Henry VIII Ruled the Screen Even Before ‘The Tudors’
A couple of years back, while visiting England with two then 13-year-old nieces, I took them to see Hampton Court, where Henry VIII and other British rulers lived and frolicked. When I suggested that we view a special temporary exhibit on Henry VIII, one niece responded, “Some old guy king? I don’t think so.”
“He was married six times and had two of his wives beheaded,” I countered.
“That’s cool. Let’s go,” said the now eager niece.
The House of Tudor had won another fan.
After viewing the exhibit, they still wanted to know more so, in addition to recommending various books, I also started listing the many movies and TV series that have had Henry VIII front and center. Mindful that BBC America begins airing Season 3 of The Tudors, the soapy Showtime series that focuses on Henry (played with insinuating charm by Jonathan Rhys Meyers), his wives and his retinue, this coming Wednesday (Nov. 16), now seems like a fitting time share that list.
Henry, who ruled England from 1509 until his death at age 55 in 1547, is best remembered for his multiple marriages, prodigious appetite and intellectual prowess, as well as for transforming Britain from a Catholic country into a Protestant one, with the new Church of England headed by Henry himself.
In movies, depictions of Henry go back to the silent days. Few of these films have survived or proved memorable.
The first great modern day portrayal of Henry was by English actor Charles Laughton in the 1933 drama The Private Life of Henry VIII. The movie was nominated for a Best Picture Oscar and Laughton won for Best Actor. His Henry was a lusty fellow, as fond of food as of women. The scene in which Laughton enthusiastically gnaws away at a giant hunk of meat remains an indelible screen image. Actresses playing his many spouses in the film included Merle Oberon, Wendy Barrie and Elsa Lanchester, Laughton’s real life wife (though he was gay). The actor reprised the role of Henry VIII twenty years later in Young Bess, a biopic about Elizabeth I’s early years; it starred Jean Simmons as Henry’s younger daughter.
Other great British actors who’ve taken on the role on screen include Richard Burton in 1969’s Anne of the Thousand Days, which focused on Henry’s romance and marriage with second wife Anne Boleyn (played by French-Canadian actress Genevieve Bujold), which ended with her losing her noggin. Both Burton and Bujold received Oscar nominations for their portrayals.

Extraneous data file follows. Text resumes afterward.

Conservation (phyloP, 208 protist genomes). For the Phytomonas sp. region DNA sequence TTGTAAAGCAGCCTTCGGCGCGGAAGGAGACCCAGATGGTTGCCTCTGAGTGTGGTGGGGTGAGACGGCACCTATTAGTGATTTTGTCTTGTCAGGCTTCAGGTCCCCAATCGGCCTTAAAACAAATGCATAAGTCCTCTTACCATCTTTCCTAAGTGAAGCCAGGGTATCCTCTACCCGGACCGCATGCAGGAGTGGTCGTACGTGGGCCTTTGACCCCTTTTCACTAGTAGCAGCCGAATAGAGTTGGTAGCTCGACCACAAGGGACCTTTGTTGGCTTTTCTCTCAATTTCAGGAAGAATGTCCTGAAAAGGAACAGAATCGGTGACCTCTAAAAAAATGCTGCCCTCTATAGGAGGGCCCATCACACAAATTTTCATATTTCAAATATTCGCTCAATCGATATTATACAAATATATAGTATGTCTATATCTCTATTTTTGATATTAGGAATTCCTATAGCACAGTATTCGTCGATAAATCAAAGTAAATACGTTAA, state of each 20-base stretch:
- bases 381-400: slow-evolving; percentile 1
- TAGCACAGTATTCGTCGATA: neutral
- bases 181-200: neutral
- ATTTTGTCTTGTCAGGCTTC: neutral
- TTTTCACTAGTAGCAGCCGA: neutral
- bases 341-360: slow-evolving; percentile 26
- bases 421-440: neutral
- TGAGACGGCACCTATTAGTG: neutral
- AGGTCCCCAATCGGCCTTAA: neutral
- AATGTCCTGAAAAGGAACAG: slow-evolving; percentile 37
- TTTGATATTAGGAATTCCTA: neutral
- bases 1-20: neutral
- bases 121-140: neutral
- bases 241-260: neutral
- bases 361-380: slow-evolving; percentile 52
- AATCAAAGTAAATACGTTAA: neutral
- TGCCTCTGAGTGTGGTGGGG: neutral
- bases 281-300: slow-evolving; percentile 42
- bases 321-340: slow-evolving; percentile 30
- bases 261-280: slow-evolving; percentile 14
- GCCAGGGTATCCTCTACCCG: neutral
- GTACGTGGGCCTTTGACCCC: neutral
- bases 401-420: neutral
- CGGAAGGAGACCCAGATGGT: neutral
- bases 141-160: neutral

Robert Shaw played Henry in 1966’s A Man for All Seasons, an Oscar-winning historical political drama that examined the monarch’s clashes with Sir Thomas More when the king was trying to shed his first wife, Catherine of Aragon, and battling the Roman Catholic Church. Proving that playing Henry VIII is Oscar bait, Shaw too received a nomination for Best Supporting Actor.
More recently, Aussie hunk Eric Bana pulled on Henry’s hose in 2008’s The Other Boleyn Girl. His was a vigorous and athletic monarch, a man as attractive to women as they were to him. The movie, in which Natalie Portman was miscast as a vixenish Anne Boleyn while Scarlett Johansson stretched as her wallflower sister (who also had an affair with Henry), failed to stir much interest at the box office despite being based on a bestselling historical novel by Philippa Gregory. (Jared Harris played Henry in a 2003 TV version based on the same book.)
There have also been multiple Henrys on the small screen as well, with Showtime’s The Tudors being the most recent and lengthiest example. This TV series, which began in 2007 and ran for four seasons, concentrated on sexual hijinks and political intrigue in the Tudor court. The Irish-born Rhys Meyers was twice nominated for Golden Globe awards for his smoldering portrayal of Henry.
Other TV Henrys have included Australian-born Keith Michell in a popular, six-part BBC miniseries, The Six Wives of Henry VIII, which aired in the UK in 1970 and on PBS in 1971. The series was later reworked, with some cast changes (Charlotte Rampling joined to play the doomed Anne Boleyn), as a 1972 film called Henry VIII and His Six Wives. Michell played the Tudor monarch twice more, in Elizabeth R, a 1971 TV miniseries about his daughter, Queen Elizabeth (played by Glenda Jackson), and in a 1996 TV miniseries version of The Prince and the Pauper.
Burly British actor Ray Winstone brought swagger and steely guile to the role of Henry in Henry VIII, a two-part TV series that aired in England in 2003 and on PBS in 2004. In it, Helena Bonham Carter struck sparks as Anne Boleyn and Emily Blunt was Catherine Howard. The script was by Peter Morgan, who would soon take on a more contemporary monarch when he wrote The Queen.
Who is your favorite Henry VIII?